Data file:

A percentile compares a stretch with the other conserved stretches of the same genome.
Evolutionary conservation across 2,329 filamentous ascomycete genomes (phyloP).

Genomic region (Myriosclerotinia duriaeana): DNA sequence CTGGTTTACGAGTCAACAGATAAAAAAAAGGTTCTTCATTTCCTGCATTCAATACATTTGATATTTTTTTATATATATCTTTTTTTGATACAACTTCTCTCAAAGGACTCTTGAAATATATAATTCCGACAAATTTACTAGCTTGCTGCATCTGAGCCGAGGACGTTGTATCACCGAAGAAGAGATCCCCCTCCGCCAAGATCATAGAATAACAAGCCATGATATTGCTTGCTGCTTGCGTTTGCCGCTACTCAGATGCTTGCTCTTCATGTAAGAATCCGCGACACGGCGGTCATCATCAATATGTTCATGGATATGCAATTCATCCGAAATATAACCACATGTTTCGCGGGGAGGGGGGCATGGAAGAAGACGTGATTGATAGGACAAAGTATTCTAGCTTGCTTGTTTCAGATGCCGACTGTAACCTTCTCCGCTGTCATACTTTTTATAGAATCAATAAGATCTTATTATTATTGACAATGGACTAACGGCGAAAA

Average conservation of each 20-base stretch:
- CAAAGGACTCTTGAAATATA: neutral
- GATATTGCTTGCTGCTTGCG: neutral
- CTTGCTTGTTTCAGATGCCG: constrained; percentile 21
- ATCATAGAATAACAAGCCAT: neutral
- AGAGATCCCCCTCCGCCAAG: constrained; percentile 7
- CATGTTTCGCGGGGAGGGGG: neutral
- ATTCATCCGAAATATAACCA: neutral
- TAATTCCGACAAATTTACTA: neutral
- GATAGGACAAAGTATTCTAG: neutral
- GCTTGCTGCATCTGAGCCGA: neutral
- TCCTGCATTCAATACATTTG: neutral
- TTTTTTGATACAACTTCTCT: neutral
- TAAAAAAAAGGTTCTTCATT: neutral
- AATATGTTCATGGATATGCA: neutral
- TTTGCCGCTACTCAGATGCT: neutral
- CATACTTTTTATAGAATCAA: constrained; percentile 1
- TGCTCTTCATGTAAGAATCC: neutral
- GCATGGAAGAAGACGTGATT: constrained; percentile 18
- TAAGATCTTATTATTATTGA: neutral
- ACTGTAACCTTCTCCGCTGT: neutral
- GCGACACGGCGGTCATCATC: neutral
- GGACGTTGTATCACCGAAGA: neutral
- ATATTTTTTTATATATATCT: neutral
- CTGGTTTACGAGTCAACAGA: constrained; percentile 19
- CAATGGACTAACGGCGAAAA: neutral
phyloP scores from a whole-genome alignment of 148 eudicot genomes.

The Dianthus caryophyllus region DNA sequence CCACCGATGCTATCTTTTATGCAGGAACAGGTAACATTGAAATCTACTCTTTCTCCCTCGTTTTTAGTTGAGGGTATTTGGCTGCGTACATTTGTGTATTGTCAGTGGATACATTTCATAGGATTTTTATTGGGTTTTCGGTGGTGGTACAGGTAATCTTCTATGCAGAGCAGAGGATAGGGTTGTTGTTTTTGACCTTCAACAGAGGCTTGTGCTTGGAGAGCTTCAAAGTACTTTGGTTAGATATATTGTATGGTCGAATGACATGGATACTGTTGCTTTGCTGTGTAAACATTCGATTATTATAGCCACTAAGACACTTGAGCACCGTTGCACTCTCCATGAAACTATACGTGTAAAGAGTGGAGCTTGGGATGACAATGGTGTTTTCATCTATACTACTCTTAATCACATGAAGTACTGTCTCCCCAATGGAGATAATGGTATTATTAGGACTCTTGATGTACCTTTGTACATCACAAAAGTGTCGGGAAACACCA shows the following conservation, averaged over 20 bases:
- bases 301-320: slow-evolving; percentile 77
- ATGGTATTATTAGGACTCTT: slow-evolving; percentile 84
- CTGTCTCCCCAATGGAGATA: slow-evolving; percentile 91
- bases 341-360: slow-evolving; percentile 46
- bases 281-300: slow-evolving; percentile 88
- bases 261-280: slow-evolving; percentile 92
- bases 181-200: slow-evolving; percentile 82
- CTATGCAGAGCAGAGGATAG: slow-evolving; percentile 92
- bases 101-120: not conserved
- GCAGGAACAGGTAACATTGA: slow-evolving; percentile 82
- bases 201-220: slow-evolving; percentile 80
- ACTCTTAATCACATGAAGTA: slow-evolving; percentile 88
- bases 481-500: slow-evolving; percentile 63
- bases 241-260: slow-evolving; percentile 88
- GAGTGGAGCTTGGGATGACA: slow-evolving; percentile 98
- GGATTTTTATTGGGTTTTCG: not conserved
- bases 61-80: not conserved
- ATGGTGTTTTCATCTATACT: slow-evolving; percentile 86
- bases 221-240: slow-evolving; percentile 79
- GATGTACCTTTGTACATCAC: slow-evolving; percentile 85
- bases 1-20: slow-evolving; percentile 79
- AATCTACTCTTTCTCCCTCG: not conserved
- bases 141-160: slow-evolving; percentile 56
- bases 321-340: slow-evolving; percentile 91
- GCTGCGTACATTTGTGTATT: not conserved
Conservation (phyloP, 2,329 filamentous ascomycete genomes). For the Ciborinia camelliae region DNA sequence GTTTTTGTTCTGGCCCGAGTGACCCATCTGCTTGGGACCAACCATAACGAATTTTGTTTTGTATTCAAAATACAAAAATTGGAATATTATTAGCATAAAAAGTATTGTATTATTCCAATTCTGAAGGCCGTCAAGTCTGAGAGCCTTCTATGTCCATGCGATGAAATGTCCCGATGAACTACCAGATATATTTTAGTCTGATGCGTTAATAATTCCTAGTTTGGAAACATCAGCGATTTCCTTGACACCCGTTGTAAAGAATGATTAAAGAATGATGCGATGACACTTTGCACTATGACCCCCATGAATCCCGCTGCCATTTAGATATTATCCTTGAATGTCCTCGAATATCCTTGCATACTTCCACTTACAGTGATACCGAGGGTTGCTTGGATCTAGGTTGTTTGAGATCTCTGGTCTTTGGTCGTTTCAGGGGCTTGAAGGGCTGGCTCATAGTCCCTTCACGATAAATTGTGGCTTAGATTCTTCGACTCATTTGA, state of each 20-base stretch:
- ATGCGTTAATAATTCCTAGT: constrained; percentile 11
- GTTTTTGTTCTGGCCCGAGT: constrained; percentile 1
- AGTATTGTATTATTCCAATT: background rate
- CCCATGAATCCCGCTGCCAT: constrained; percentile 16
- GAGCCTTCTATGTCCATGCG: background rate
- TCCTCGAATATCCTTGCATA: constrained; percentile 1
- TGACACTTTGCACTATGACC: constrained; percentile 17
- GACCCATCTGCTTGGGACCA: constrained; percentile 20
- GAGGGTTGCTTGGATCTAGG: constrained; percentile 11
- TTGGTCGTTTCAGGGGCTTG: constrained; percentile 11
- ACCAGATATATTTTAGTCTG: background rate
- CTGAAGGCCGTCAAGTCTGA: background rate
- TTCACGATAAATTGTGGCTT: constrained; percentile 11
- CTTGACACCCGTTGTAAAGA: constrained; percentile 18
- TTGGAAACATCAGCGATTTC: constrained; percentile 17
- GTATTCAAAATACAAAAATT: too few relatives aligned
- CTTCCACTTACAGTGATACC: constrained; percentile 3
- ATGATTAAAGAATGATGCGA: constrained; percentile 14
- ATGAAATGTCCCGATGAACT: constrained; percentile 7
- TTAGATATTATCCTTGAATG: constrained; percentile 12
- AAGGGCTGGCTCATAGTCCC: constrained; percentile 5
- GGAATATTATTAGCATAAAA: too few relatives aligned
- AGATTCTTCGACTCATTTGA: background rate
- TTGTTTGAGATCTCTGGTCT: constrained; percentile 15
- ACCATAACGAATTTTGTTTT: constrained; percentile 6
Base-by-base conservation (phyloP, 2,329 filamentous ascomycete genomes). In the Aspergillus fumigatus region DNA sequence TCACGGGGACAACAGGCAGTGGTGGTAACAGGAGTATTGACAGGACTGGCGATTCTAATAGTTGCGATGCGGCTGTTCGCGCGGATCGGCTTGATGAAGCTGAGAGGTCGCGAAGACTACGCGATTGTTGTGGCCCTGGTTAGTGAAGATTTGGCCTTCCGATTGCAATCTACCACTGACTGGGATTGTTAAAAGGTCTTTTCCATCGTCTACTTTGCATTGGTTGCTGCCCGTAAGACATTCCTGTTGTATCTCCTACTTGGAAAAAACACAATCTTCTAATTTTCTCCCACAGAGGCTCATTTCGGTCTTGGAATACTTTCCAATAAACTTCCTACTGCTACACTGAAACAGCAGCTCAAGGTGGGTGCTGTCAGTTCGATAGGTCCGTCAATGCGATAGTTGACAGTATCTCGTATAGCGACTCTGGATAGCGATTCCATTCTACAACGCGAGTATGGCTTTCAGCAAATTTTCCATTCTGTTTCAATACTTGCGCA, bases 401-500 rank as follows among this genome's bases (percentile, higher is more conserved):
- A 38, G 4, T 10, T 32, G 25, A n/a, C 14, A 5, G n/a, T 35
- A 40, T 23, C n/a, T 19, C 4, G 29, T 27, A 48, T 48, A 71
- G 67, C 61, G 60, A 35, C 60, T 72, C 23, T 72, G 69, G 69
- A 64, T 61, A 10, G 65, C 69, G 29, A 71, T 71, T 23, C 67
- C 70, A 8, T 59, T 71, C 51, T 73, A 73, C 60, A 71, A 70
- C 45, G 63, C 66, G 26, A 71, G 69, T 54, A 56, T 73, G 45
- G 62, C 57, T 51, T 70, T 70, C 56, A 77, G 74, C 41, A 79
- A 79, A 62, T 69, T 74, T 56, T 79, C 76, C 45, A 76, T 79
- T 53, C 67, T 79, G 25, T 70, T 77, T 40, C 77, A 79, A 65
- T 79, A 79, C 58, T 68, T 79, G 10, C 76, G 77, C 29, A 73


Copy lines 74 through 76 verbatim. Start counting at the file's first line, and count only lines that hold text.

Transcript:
- CTTCCACTTACAGTGATACC: constrained; percentile 3
- ATGATTAAAGAATGATGCGA: constrained; percentile 14
- ATGAAATGTCCCGATGAACT: constrained; percentile 7